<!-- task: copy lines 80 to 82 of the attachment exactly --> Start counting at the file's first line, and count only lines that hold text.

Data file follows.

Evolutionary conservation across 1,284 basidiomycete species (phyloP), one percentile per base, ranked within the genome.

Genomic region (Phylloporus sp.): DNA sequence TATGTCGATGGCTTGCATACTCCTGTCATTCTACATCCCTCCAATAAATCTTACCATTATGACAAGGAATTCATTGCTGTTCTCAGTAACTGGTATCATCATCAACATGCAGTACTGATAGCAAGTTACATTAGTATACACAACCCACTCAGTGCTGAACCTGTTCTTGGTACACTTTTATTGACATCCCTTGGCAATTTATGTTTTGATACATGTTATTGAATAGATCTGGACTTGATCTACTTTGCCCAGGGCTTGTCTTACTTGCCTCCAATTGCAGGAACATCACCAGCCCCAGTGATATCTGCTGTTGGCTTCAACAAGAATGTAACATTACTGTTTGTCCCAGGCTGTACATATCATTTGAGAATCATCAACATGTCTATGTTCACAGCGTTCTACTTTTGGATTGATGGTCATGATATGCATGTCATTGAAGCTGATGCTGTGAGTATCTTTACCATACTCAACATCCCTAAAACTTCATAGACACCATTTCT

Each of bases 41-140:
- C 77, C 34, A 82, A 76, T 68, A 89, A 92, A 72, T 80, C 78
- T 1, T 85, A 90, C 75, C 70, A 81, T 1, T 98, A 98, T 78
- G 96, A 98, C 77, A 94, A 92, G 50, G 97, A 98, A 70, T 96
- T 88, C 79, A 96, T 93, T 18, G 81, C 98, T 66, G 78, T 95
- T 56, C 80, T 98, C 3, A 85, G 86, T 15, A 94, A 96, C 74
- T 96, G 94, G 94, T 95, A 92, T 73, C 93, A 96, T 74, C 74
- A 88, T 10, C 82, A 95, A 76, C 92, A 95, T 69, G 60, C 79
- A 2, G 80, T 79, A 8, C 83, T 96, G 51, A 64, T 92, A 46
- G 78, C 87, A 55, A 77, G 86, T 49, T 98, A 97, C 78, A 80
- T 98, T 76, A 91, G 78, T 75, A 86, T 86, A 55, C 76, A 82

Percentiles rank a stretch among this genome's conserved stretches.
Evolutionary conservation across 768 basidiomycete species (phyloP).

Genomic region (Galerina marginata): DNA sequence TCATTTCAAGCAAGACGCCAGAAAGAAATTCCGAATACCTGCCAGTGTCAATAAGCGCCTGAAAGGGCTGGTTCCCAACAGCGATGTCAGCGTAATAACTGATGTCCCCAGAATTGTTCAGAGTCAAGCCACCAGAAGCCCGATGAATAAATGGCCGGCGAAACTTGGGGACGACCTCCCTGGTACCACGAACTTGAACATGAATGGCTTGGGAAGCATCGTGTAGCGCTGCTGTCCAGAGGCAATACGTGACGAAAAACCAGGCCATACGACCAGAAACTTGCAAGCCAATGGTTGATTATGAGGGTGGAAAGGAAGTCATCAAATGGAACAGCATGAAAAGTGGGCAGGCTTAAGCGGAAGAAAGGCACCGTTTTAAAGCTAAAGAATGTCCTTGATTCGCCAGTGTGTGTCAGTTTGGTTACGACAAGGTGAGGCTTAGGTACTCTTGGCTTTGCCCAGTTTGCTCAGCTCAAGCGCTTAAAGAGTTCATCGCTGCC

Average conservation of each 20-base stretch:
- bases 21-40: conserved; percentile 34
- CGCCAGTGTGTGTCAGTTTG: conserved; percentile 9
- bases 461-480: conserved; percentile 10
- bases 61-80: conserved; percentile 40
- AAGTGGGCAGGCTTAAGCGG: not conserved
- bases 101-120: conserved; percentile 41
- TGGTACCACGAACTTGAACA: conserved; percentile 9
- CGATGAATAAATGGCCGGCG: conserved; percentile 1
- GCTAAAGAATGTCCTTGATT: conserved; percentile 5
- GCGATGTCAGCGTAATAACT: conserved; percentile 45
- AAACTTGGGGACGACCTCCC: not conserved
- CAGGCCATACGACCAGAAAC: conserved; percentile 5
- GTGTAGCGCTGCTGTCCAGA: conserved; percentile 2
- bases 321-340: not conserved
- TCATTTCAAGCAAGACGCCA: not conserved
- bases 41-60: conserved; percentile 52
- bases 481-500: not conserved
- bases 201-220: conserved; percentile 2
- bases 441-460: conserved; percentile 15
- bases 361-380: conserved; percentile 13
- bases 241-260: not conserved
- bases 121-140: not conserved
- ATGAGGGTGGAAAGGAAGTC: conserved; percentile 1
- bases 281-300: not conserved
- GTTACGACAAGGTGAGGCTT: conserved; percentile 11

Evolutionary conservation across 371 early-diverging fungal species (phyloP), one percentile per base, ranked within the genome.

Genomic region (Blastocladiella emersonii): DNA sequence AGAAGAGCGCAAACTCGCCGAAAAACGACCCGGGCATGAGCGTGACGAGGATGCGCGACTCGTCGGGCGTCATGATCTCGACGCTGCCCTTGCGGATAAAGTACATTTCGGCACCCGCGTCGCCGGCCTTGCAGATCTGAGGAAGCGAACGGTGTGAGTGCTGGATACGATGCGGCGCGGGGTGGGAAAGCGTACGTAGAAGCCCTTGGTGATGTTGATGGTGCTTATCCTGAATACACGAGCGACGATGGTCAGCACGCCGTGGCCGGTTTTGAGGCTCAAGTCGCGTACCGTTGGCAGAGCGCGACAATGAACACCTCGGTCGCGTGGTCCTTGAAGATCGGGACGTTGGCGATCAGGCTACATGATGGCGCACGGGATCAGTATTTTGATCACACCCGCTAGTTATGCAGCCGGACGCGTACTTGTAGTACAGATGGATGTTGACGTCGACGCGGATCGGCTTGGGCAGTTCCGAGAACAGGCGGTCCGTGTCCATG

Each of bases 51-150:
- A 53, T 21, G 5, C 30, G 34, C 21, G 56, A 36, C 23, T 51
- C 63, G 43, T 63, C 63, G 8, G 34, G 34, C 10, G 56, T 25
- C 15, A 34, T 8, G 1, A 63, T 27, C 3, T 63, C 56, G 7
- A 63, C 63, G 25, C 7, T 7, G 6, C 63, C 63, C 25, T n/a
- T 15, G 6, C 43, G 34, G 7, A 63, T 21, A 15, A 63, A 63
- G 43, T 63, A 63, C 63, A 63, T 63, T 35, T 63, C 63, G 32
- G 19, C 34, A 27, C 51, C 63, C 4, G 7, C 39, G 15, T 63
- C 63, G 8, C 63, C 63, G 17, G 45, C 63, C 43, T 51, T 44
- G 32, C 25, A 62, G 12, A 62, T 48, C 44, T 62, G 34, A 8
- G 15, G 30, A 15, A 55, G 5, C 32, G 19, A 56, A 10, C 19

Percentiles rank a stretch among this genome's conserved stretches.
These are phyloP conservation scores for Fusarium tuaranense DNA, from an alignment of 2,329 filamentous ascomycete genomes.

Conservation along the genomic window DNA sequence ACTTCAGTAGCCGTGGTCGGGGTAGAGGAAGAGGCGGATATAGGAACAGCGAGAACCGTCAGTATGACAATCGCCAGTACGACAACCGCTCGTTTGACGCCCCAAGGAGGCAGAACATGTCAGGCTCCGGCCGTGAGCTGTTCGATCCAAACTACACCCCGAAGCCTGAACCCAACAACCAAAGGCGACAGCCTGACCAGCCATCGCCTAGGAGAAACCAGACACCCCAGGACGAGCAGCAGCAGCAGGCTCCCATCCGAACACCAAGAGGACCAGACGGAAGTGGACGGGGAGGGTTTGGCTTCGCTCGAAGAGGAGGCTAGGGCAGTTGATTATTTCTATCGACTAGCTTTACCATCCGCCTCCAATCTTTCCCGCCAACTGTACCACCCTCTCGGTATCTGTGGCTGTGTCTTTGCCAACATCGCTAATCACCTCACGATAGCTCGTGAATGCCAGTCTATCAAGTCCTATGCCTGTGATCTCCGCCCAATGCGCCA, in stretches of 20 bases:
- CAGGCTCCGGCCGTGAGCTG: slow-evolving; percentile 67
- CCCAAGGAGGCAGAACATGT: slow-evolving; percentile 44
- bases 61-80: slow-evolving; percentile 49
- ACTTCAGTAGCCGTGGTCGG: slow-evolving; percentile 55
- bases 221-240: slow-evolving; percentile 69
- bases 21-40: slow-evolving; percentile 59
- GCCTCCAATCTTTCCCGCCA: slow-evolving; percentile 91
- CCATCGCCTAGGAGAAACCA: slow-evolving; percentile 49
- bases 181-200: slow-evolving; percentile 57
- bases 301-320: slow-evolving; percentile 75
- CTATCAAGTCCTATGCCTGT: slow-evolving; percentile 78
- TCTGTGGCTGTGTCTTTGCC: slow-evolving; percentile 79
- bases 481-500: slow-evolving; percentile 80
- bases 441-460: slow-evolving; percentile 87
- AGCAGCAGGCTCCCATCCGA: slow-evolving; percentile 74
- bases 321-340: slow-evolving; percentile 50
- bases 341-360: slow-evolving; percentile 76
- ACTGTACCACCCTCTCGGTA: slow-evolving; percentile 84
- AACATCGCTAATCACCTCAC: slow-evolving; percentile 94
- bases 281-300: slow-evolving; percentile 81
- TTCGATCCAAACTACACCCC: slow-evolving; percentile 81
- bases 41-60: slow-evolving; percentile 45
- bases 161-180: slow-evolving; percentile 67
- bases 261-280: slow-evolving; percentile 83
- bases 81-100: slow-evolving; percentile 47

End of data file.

- bases 41-60: slow-evolving; percentile 45
- bases 161-180: slow-evolving; percentile 67
- bases 261-280: slow-evolving; percentile 83